Ritalin Side Effects

The documented risks of these drugs are provided so the public can make informed, educated decisions. Ritalin is a stimulant drug, classified by the U.S. Drug Enforcement Administration (DEA) as Schedule II, in the same class of highly addictive drugs as morphine, opium and cocaine. The DEA states that the use of stimulants can lead to “severe psychological or physical dependence” and that “these drugs are also considered dangerous.” Ritalin is also known as Concerta, Concerta LP, Concerta Oros, Daytrana, Equasym, Equasym XL, Metadate, Metadate CD, Metadate ER, Methylin, Methylin ER, Methylphenidate, Ritalin LA, Ritalin SR.





Ritalin Drug Warnings:

There have been 16 drug regulatory agency warnings from eight countries (United States, United Kingdom, Canada, Australia, New Zealand, France, Japan and Singapore). These include the following (note that some warnings cite more than one side effect, so the list below may not be equal to the total number of warnings):

9 warnings on Ritalin causing heart problems
5 warnings on Ritalin causing stroke
5 warnings on Ritalin causing mania/psychosis
5 warnings on Ritalin causing death
3 warnings on Ritalin causing heart attacks
3 warnings on Ritalin causing agitation
2 warnings on Ritalin causing drug addiction/abuse
2 warnings on Ritalin causing hallucinations
2 warnings on Ritalin causing depression
2 warnings on Ritalin causing insomnia
1 warning on Ritalin causing suicidal thoughts
1 warning on Ritalin causing violence
1 warning on Ritalin causing hostility
1 warning on Ritalin causing anxiety
1 warning on Ritalin causing disturbed sleep
1 warning on Ritalin causing convulsions
1 warning on Ritalin causing abnormal behavior
1 warning on Ritalin causing blood pressure changes
1 warning on Ritalin causing stunted growth
1 warning on Ritalin causing restricted blood flow

Click here for full list of warnings >>

Ritalin Drug Studies:

There have been 19 studies in five countries (United States, Denmark, Australia, Canada and Italy). These include the following (note that some studies cite more than one side effect, so the list below may not be equal to the total number of studies):

4 studies on Ritalin causing addiction/drug abuse
3 studies on Ritalin causing heart problems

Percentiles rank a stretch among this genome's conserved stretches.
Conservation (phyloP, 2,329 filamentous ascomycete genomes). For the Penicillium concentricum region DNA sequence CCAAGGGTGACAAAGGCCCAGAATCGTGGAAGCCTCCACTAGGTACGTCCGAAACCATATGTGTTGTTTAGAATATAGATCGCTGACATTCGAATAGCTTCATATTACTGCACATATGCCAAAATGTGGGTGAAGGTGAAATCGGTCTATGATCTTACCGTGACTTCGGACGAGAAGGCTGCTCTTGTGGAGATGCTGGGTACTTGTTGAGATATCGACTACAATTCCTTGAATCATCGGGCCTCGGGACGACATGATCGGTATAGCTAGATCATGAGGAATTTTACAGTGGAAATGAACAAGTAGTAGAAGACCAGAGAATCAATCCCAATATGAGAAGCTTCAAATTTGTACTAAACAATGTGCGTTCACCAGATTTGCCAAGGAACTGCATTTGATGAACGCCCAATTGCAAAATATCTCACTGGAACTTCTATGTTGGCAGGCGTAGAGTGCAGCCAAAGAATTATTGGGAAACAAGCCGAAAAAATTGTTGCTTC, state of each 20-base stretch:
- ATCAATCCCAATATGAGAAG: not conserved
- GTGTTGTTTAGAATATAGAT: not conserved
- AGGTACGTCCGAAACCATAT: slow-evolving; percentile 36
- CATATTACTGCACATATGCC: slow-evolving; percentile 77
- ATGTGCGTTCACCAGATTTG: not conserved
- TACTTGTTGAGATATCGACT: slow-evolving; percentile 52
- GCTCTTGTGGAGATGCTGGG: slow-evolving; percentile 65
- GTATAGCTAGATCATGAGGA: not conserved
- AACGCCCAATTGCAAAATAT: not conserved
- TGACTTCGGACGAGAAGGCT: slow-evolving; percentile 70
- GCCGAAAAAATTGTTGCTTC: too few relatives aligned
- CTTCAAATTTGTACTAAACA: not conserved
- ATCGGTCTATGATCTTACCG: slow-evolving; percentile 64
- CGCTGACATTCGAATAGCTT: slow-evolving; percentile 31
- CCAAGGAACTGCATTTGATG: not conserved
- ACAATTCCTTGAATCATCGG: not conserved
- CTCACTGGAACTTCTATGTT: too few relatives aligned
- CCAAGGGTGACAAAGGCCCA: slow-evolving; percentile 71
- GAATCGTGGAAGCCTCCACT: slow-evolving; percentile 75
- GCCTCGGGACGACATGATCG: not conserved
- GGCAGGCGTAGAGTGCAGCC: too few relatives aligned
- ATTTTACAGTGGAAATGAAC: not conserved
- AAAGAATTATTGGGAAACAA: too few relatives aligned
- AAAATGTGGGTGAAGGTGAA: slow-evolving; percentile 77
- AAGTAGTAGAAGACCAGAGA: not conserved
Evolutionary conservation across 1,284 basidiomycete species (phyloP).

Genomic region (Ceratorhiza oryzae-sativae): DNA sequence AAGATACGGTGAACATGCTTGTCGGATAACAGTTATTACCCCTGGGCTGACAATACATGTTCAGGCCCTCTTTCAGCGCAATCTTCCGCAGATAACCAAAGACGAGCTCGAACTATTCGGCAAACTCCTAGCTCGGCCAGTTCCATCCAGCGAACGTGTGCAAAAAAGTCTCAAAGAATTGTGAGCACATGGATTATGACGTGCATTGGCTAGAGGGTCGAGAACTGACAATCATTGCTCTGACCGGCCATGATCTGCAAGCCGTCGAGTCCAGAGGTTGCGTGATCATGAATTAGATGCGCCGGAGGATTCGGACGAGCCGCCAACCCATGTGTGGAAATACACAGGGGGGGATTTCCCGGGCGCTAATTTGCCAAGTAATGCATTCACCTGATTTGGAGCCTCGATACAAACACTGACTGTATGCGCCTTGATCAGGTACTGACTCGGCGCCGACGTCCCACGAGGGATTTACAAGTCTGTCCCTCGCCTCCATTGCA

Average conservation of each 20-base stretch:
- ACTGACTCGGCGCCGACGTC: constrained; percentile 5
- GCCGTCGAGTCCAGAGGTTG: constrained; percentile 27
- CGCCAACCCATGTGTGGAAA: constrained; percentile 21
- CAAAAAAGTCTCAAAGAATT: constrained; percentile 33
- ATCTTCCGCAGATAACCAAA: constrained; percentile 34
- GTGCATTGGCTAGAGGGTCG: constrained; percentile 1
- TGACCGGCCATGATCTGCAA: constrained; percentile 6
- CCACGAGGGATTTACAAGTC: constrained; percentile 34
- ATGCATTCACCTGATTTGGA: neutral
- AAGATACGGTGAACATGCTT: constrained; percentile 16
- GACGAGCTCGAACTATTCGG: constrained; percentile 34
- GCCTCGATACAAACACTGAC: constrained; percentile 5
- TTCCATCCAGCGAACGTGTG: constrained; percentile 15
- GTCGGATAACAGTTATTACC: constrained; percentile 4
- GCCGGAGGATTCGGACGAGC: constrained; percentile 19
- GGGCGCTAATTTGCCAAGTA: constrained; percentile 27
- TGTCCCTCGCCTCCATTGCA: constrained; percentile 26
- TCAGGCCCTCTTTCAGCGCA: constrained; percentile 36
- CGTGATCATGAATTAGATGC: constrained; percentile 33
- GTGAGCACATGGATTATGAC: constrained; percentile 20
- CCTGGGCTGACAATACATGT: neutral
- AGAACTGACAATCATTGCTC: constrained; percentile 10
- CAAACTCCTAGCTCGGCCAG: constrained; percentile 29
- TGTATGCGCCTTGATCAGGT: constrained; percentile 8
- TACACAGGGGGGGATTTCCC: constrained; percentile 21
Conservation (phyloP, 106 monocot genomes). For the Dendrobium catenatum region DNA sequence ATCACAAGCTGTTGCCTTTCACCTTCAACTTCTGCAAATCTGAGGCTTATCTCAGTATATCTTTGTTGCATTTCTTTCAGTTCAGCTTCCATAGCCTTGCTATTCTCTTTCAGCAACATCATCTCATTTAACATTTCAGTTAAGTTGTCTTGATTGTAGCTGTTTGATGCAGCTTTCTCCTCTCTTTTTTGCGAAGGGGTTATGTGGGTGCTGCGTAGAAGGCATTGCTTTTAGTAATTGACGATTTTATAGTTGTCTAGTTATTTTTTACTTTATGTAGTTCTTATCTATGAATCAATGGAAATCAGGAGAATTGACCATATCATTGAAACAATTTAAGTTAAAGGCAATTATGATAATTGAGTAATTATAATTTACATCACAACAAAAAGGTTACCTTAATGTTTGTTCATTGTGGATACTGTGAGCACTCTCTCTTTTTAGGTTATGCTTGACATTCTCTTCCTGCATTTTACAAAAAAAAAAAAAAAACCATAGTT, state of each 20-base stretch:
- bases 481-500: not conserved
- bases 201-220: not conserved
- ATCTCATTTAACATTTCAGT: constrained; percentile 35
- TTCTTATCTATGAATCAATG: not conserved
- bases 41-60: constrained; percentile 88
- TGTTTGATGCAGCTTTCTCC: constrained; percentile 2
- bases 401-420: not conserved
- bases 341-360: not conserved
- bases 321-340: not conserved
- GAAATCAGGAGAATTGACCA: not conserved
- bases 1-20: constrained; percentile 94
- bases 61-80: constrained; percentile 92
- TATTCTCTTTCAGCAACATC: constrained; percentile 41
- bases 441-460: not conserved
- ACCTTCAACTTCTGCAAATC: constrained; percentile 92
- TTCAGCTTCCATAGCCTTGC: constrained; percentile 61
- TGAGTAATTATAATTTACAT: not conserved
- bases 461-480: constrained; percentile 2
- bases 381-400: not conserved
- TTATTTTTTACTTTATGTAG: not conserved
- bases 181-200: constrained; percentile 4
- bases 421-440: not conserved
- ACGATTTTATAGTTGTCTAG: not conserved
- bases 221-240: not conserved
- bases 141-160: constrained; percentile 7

3 studies on Ritalin causing stunted growth
3 studies on Ritalin showing lack of efficacy
2 studies on Ritalin causing death
1 study on Ritalin causing violence
1 study on Ritalin causing suicide risk/attempts
1 study on Ritalin causing mania/psychosis
1 study on Ritalin withdrawal causing depression
1 study on Ritalin causing abnormal heart rate/rhythm
1 study on Ritalin causing blood pressure changes
1 study on Ritalin causing delinquency risk
1 study on Ritalin causing emotional outbursts
1 study on Ritalin causing hallucinations
1 study on Ritalin causing insomnia
1 study on Ritalin causing irritability
1 study on Ritalin causing deterioration of academic performance
1 study on Ritalin causing weight changes

Click here for full list of studies >>

Adverse Reaction Reports Filed with the US FDA: There have been 7,473 adverse reactions reported to the US FDA in connection with Ritalin (methylphenidate).

The FDA estimates that less than 1% of all serious events are ever reported to it, so the actual number of side effects occurring are most certainly higher.

  • 775 cases of the drug being ineffective
  • 353 cases of aggression
  • 343 cases of abnormal behavior
  • 336 cases of headache
  • 334 cases of decreased appetite
  • 318 cases of insomnia
  • 276 cases of depression
  • 250 cases of anxiety
  • 241 cases of suicidal ideation
  • 236 cases of disturbance in attention


Documented Side Effects of Ritalin (methylphenidate):
Source: Physicians Desk Reference, National Institutes of Health’s Medline Plus, and/or the drug label.

Agitation/hostility
Blood pressure changes
Changes in vision or blurred vision
Depression
Hallucinations
Hives
Hypersensitivity
Insomnia

Involuntary tics/ twitching
Irregular heartbeat
Loss of appetite
Mood changes
Muscle tightness
Nausea
Nervousness
Numbness

Restlessness
Seizures
Sexual dysfunction
Slow/difficult speech
Stomach pain
Uncontrollable movement of a body part
Weight loss



Note: Side effects of psychiatric drugs can persist for months, if not years, after stopping them.
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This brochure is a simple guide that documents the dangerous and deadly side effects of the drugs prescribed to millions of men, women and children diagnosed with bogus mental disorders.

 



Please note: No one should attempt to get off of psychiatric drugs without doctor’s supervision. To help find medical practitioners in your area, click here